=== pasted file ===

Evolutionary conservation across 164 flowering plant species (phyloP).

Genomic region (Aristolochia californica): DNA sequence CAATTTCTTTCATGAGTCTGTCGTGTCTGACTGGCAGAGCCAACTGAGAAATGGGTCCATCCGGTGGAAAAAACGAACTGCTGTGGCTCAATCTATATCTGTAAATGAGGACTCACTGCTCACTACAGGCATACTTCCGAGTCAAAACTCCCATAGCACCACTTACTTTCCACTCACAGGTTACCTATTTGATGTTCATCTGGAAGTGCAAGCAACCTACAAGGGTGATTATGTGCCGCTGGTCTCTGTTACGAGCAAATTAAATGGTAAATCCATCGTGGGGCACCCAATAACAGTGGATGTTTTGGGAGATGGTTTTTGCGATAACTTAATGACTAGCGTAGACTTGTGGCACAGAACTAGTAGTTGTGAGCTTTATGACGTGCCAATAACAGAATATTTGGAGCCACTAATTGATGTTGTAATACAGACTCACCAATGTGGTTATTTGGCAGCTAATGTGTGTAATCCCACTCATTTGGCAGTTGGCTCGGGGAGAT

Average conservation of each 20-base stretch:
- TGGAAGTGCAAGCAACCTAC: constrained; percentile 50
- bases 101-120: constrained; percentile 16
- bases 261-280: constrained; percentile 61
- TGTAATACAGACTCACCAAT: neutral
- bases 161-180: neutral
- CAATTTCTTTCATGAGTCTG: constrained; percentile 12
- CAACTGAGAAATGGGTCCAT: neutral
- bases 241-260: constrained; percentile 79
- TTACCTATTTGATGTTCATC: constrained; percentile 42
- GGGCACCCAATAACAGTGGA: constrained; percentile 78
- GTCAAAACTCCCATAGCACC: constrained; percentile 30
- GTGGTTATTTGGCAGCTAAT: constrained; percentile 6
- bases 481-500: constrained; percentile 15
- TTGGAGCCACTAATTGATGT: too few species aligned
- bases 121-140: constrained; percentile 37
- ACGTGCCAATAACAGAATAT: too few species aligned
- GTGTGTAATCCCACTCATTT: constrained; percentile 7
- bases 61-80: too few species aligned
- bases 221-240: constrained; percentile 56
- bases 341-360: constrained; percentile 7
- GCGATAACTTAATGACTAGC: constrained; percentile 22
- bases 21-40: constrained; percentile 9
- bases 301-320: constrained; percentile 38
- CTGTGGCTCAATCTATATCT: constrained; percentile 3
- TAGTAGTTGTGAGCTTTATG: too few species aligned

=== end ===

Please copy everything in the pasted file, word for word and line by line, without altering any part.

Evolutionary conservation across 164 flowering plant species (phyloP).

Genomic region (Aristolochia californica): DNA sequence CAATTTCTTTCATGAGTCTGTCGTGTCTGACTGGCAGAGCCAACTGAGAAATGGGTCCATCCGGTGGAAAAAACGAACTGCTGTGGCTCAATCTATATCTGTAAATGAGGACTCACTGCTCACTACAGGCATACTTCCGAGTCAAAACTCCCATAGCACCACTTACTTTCCACTCACAGGTTACCTATTTGATGTTCATCTGGAAGTGCAAGCAACCTACAAGGGTGATTATGTGCCGCTGGTCTCTGTTACGAGCAAATTAAATGGTAAATCCATCGTGGGGCACCCAATAACAGTGGATGTTTTGGGAGATGGTTTTTGCGATAACTTAATGACTAGCGTAGACTTGTGGCACAGAACTAGTAGTTGTGAGCTTTATGACGTGCCAATAACAGAATATTTGGAGCCACTAATTGATGTTGTAATACAGACTCACCAATGTGGTTATTTGGCAGCTAATGTGTGTAATCCCACTCATTTGGCAGTTGGCTCGGGGAGAT

Average conservation of each 20-base stretch:
- TGGAAGTGCAAGCAACCTAC: constrained; percentile 50
- bases 101-120: constrained; percentile 16
- bases 261-280: constrained; percentile 61
- TGTAATACAGACTCACCAAT: neutral
- bases 161-180: neutral
- CAATTTCTTTCATGAGTCTG: constrained; percentile 12
- CAACTGAGAAATGGGTCCAT: neutral
- bases 241-260: constrained; percentile 79
- TTACCTATTTGATGTTCATC: constrained; percentile 42
- GGGCACCCAATAACAGTGGA: constrained; percentile 78
- GTCAAAACTCCCATAGCACC: constrained; percentile 30
- GTGGTTATTTGGCAGCTAAT: constrained; percentile 6
- bases 481-500: constrained; percentile 15
- TTGGAGCCACTAATTGATGT: too few species aligned
- bases 121-140: constrained; percentile 37
- ACGTGCCAATAACAGAATAT: too few species aligned
- GTGTGTAATCCCACTCATTT: constrained; percentile 7
- bases 61-80: too few species aligned
- bases 221-240: constrained; percentile 56
- bases 341-360: constrained; percentile 7
- GCGATAACTTAATGACTAGC: constrained; percentile 22
- bases 21-40: constrained; percentile 9
- bases 301-320: constrained; percentile 38
- CTGTGGCTCAATCTATATCT: constrained; percentile 3
- TAGTAGTTGTGAGCTTTATG: too few species aligned